Lucy Ives

LIFE IS EVERYWHERE Reviewed in The New Yorker

The many stories in “Life Is Everywhere” read like an encyclopedia whose every entry is at its heart a story of intimate betrayal.

By Hannah Gold
November 16, 2022

In the afterword to her dizzying new novel, “Life Is Everywhere,” Lucy Ives cites a long and heterogeneous list of artistic influences. Two names in particular, Herman Melville and Georges Perec, shed light on her own ambitions. Like Melville with his whaling vessel or Perec with his Parisian apartment complex, Ives, in her novel, attempts the impossible task of building a set in which every emotional and physical detail is noted and accounted for. “Life Is Everywhere” holds out the hope that the novel might be a home to which everything belongs. At the same time, it illuminates the ways in which such novels operate like families unto themselves, absorbing so much apparent dysfunction while maintaining the illusion that all of their parts constitute a happy—or at least a believable—whole.

There’s a convenient marriage in “Life Is Everywhere” between content and form, but that’s where the happiness ends. Its books-within-books conceit is twisty and treacherous, and taken together its many stories read like an encyclopedia whose every entry is at its heart a story of intimate betrayal. Narratives of intractable family conflict abound, especially ones that involve adultery. To gloss just a few entries: a graduate student at a university lies in torpor under the desk of her professor with whom she’s been having an affair; a child named Hamlet plots the demise of her parents; an unfaithful husband jokes with his wife and daughter about Harvey Weinstein. The only section of “Life Is Everywhere” in which I could not detect these dynamics at play was in the book’s first few pages, which are about the history of botulism.

The history lesson dispensed with, we find ourselves in a classroom in New York City where a graduate-level French-translation seminar is in session. Two professors have been subbed in after the course’s original instructor, Roger Herbsweet, took leave pending a sexual-harassment scandal on campus. (It’s his desk the student is found under.) As the lesson progresses, there’s a sense that students and teachers are complicit in their desire for a seamless transition of power that will preserve the well-being of their institution. The regrettable impropriety is already in the process of being kept in the family, a wound closed with a kiss. Multiple people at the university conceive of Herbsweet’s student as a “piece of office furniture” herself. One of the professors, Isobel Childe, lets her thoughts drift to Balzac’s 1834 novel “The Duchess of Langeais,” a failed-seduction plot that involves kidnapping (already you begin to see why it didn’t work out), from which Isobel gleans, “There is always a fine line . . . between submission and enthusiasm.” This bit of sophistry encapsulates just as well the pedagogical methods on display in her classroom: intimidation, hierarchy, scarcity. These encourage the hoarding and preening of a largely topiary language that can do little aside from signal class, be beautiful, and inhibit certain views.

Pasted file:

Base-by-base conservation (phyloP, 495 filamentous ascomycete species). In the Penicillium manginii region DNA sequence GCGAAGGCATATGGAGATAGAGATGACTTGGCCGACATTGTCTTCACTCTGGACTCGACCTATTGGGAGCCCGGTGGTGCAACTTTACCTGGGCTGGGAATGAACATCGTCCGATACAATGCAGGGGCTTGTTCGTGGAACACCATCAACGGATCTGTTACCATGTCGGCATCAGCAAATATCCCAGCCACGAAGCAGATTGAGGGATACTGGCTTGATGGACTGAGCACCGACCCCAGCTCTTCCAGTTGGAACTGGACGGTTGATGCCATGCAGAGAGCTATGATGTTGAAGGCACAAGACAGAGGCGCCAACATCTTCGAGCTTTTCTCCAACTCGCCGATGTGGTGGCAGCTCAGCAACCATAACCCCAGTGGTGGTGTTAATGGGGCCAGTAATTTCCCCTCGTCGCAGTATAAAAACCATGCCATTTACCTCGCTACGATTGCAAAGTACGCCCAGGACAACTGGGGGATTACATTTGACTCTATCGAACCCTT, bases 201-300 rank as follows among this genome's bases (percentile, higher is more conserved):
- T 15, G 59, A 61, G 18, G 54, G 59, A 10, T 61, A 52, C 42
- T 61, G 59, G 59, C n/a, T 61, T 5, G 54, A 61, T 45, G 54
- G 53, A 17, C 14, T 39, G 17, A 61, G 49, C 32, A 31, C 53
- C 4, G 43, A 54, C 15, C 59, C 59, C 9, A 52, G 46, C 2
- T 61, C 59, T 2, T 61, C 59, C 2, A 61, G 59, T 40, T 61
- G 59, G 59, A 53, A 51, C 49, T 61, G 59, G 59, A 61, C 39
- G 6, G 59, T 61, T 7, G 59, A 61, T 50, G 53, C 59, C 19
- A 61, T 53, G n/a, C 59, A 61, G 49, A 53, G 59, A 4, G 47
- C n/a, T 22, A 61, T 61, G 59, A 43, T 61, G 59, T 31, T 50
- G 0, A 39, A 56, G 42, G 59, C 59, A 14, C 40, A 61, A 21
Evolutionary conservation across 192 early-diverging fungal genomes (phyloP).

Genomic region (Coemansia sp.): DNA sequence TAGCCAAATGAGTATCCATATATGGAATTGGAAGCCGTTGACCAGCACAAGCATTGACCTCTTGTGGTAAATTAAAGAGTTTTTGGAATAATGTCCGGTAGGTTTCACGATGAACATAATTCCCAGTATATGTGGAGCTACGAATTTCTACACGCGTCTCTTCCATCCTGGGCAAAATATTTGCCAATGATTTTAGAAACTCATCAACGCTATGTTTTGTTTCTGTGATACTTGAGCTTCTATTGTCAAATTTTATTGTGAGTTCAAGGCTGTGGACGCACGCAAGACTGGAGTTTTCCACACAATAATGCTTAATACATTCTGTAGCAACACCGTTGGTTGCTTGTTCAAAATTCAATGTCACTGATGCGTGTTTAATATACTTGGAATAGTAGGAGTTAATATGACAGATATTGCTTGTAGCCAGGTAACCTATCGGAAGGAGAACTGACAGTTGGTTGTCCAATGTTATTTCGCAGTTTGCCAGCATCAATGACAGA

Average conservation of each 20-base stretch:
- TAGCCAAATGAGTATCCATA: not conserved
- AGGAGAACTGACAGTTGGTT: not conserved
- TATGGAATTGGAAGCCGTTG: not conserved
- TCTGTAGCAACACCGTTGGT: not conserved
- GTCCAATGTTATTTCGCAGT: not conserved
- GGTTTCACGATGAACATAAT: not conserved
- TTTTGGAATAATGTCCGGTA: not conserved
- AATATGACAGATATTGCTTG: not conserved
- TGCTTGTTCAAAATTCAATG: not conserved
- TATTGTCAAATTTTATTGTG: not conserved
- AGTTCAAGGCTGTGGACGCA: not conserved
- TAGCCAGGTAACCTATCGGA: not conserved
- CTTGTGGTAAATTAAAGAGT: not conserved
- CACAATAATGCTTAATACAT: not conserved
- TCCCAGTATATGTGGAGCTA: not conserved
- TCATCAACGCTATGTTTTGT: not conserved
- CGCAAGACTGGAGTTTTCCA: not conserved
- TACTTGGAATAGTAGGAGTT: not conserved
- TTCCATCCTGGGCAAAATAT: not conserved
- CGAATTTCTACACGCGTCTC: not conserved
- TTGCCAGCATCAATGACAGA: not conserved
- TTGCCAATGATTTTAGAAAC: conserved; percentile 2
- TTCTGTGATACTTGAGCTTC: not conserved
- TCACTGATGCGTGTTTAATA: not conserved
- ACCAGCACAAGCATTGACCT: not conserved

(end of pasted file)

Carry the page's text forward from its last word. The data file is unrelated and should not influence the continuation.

Erin Adamo, our hero, is among the students, although she finds the affair difficult to stomach, characterizing her inability to sympathize with Herbsweet as “a mental tightness, like trying to push a beanbag under a reasonably well-made door (a shut door).” In any case, she has more pressing matters to attend to, namely, the recent discovery of her husband’s serial infidelity, and, more immediately, dinner with her status-driven parents in upper Manhattan. Their anxieties seem to penetrate the story’s omniscient narration: “Although [Erin] was increasingly a source of tragic disappointment where her parents were concerned, at least she was enrolled in a degree-granting program.” Erin, who is long practiced in warding off feelings, prioritizing her intellect instead (at least this is what she tells herself), accepts the startling course her life has taken in the wake of her husband’s betrayal, but is otherwise numb. “It felt like it was hers, this situation,” writes Ives. “It pertained overwhelmingly and exclusively to her, a fate or chemical patterns. She was afraid in a low, ambient way, but she was not struck by terror because she had arrived at that which belonged to her and to which she belonged.”

There’s an encouraging, matter-of-fact drumbeat to Ives’s prose. It’s a style that, much like Erin’s coping mechanism, keeps emotional profundity carefully taxonomized, and therefore at bay, producing for the reader instead a mesmeric hunger for the text itself. The effect is maintained as we step away from Erin’s narrative and peer into her bag, which contains a novel and a novella by Erin, a book by Herbsweet about the life of a French author, a page from a professor’s manuscript (found on the floor), and an unpaid utility bill. “Life Is Everywhere” doesn’t depict a hero’s journey so much as a hero’s rucksack. This form takes inspiration from Ursula K. Le Guin’s 1986 essay “The Carrier Bag Theory of Fiction,” in which she proposes that—rather than a bone that bashes or a spear that pierces—a novel is best imagined as a trusty bag that accommodates and holds on to morsels of daily life. In Ives’s interpretation of Le Guin’s theory, the bag is already inside a story. It’s a shelter within a shelter, a door that closes in a home resounding with argument.